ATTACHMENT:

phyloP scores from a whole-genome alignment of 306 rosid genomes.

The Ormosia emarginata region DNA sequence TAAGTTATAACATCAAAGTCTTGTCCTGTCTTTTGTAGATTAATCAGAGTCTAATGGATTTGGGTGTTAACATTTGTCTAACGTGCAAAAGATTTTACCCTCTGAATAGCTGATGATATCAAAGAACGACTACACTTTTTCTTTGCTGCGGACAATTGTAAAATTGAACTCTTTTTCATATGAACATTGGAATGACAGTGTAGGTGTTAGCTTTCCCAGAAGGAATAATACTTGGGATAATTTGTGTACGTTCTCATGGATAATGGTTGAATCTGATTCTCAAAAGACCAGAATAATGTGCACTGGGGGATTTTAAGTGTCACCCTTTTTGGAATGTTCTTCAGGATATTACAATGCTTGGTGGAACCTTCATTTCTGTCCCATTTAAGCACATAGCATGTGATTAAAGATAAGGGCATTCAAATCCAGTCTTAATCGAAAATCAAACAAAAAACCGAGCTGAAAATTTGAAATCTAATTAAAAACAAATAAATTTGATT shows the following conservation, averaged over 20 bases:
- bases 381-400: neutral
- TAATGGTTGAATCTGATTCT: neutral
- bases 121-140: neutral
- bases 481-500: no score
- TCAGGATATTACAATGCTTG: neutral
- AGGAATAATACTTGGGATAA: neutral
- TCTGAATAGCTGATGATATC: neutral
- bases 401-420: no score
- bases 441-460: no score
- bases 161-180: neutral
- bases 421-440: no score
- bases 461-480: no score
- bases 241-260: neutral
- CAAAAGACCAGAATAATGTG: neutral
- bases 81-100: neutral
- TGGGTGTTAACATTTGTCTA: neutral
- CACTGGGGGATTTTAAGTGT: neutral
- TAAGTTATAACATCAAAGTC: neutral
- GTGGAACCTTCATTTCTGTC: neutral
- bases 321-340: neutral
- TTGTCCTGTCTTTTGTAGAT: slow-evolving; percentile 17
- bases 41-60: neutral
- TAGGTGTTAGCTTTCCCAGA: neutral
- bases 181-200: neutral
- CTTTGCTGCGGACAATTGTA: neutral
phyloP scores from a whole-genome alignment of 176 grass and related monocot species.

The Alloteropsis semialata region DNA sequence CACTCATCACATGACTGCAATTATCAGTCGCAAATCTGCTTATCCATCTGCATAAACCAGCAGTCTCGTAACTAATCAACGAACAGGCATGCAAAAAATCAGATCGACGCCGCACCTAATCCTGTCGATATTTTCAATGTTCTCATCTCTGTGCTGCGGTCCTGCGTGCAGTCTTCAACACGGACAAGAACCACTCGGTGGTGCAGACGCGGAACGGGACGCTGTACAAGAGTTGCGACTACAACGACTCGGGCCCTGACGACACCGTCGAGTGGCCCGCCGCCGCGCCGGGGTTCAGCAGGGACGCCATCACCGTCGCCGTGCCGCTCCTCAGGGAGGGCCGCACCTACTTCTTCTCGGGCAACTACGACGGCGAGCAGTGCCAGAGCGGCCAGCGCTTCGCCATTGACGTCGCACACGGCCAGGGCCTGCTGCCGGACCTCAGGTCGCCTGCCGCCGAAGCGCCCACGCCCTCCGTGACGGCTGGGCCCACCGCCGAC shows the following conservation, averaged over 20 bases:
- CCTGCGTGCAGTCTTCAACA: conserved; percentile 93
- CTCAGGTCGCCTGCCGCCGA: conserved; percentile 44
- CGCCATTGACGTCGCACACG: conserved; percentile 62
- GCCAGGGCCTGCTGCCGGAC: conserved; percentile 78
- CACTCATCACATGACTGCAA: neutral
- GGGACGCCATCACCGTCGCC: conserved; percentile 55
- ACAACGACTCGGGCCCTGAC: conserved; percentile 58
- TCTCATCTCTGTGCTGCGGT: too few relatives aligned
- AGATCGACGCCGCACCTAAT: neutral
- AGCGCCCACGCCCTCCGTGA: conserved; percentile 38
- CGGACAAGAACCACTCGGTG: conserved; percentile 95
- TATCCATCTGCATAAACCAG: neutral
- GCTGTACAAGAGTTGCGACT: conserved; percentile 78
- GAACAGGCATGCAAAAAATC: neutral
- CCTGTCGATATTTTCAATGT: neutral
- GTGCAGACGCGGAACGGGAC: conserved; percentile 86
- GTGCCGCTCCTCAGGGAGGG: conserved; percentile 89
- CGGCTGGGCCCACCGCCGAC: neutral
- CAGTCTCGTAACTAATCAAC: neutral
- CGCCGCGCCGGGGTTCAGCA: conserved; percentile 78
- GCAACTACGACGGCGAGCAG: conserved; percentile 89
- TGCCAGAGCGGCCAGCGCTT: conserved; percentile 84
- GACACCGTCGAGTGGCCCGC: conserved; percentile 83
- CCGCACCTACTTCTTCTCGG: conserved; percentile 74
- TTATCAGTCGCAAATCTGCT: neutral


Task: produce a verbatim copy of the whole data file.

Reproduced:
phyloP scores from a whole-genome alignment of 306 rosid genomes.

The Ormosia emarginata region DNA sequence TAAGTTATAACATCAAAGTCTTGTCCTGTCTTTTGTAGATTAATCAGAGTCTAATGGATTTGGGTGTTAACATTTGTCTAACGTGCAAAAGATTTTACCCTCTGAATAGCTGATGATATCAAAGAACGACTACACTTTTTCTTTGCTGCGGACAATTGTAAAATTGAACTCTTTTTCATATGAACATTGGAATGACAGTGTAGGTGTTAGCTTTCCCAGAAGGAATAATACTTGGGATAATTTGTGTACGTTCTCATGGATAATGGTTGAATCTGATTCTCAAAAGACCAGAATAATGTGCACTGGGGGATTTTAAGTGTCACCCTTTTTGGAATGTTCTTCAGGATATTACAATGCTTGGTGGAACCTTCATTTCTGTCCCATTTAAGCACATAGCATGTGATTAAAGATAAGGGCATTCAAATCCAGTCTTAATCGAAAATCAAACAAAAAACCGAGCTGAAAATTTGAAATCTAATTAAAAACAAATAAATTTGATT shows the following conservation, averaged over 20 bases:
- bases 381-400: neutral
- TAATGGTTGAATCTGATTCT: neutral
- bases 121-140: neutral
- bases 481-500: no score
- TCAGGATATTACAATGCTTG: neutral
- AGGAATAATACTTGGGATAA: neutral
- TCTGAATAGCTGATGATATC: neutral
- bases 401-420: no score
- bases 441-460: no score
- bases 161-180: neutral
- bases 421-440: no score
- bases 461-480: no score
- bases 241-260: neutral
- CAAAAGACCAGAATAATGTG: neutral
- bases 81-100: neutral
- TGGGTGTTAACATTTGTCTA: neutral
- CACTGGGGGATTTTAAGTGT: neutral
- TAAGTTATAACATCAAAGTC: neutral
- GTGGAACCTTCATTTCTGTC: neutral
- bases 321-340: neutral
- TTGTCCTGTCTTTTGTAGAT: slow-evolving; percentile 17
- bases 41-60: neutral
- TAGGTGTTAGCTTTCCCAGA: neutral
- bases 181-200: neutral
- CTTTGCTGCGGACAATTGTA: neutral
phyloP scores from a whole-genome alignment of 176 grass and related monocot species.

The Alloteropsis semialata region DNA sequence CACTCATCACATGACTGCAATTATCAGTCGCAAATCTGCTTATCCATCTGCATAAACCAGCAGTCTCGTAACTAATCAACGAACAGGCATGCAAAAAATCAGATCGACGCCGCACCTAATCCTGTCGATATTTTCAATGTTCTCATCTCTGTGCTGCGGTCCTGCGTGCAGTCTTCAACACGGACAAGAACCACTCGGTGGTGCAGACGCGGAACGGGACGCTGTACAAGAGTTGCGACTACAACGACTCGGGCCCTGACGACACCGTCGAGTGGCCCGCCGCCGCGCCGGGGTTCAGCAGGGACGCCATCACCGTCGCCGTGCCGCTCCTCAGGGAGGGCCGCACCTACTTCTTCTCGGGCAACTACGACGGCGAGCAGTGCCAGAGCGGCCAGCGCTTCGCCATTGACGTCGCACACGGCCAGGGCCTGCTGCCGGACCTCAGGTCGCCTGCCGCCGAAGCGCCCACGCCCTCCGTGACGGCTGGGCCCACCGCCGAC shows the following conservation, averaged over 20 bases:
- CCTGCGTGCAGTCTTCAACA: conserved; percentile 93
- CTCAGGTCGCCTGCCGCCGA: conserved; percentile 44
- CGCCATTGACGTCGCACACG: conserved; percentile 62
- GCCAGGGCCTGCTGCCGGAC: conserved; percentile 78
- CACTCATCACATGACTGCAA: neutral
- GGGACGCCATCACCGTCGCC: conserved; percentile 55
- ACAACGACTCGGGCCCTGAC: conserved; percentile 58
- TCTCATCTCTGTGCTGCGGT: too few relatives aligned
- AGATCGACGCCGCACCTAAT: neutral
- AGCGCCCACGCCCTCCGTGA: conserved; percentile 38
- CGGACAAGAACCACTCGGTG: conserved; percentile 95
- TATCCATCTGCATAAACCAG: neutral
- GCTGTACAAGAGTTGCGACT: conserved; percentile 78
- GAACAGGCATGCAAAAAATC: neutral
- CCTGTCGATATTTTCAATGT: neutral
- GTGCAGACGCGGAACGGGAC: conserved; percentile 86
- GTGCCGCTCCTCAGGGAGGG: conserved; percentile 89
- CGGCTGGGCCCACCGCCGAC: neutral
- CAGTCTCGTAACTAATCAAC: neutral
- CGCCGCGCCGGGGTTCAGCA: conserved; percentile 78
- GCAACTACGACGGCGAGCAG: conserved; percentile 89
- TGCCAGAGCGGCCAGCGCTT: conserved; percentile 84
- GACACCGTCGAGTGGCCCGC: conserved; percentile 83
- CCGCACCTACTTCTTCTCGG: conserved; percentile 74
- TTATCAGTCGCAAATCTGCT: neutral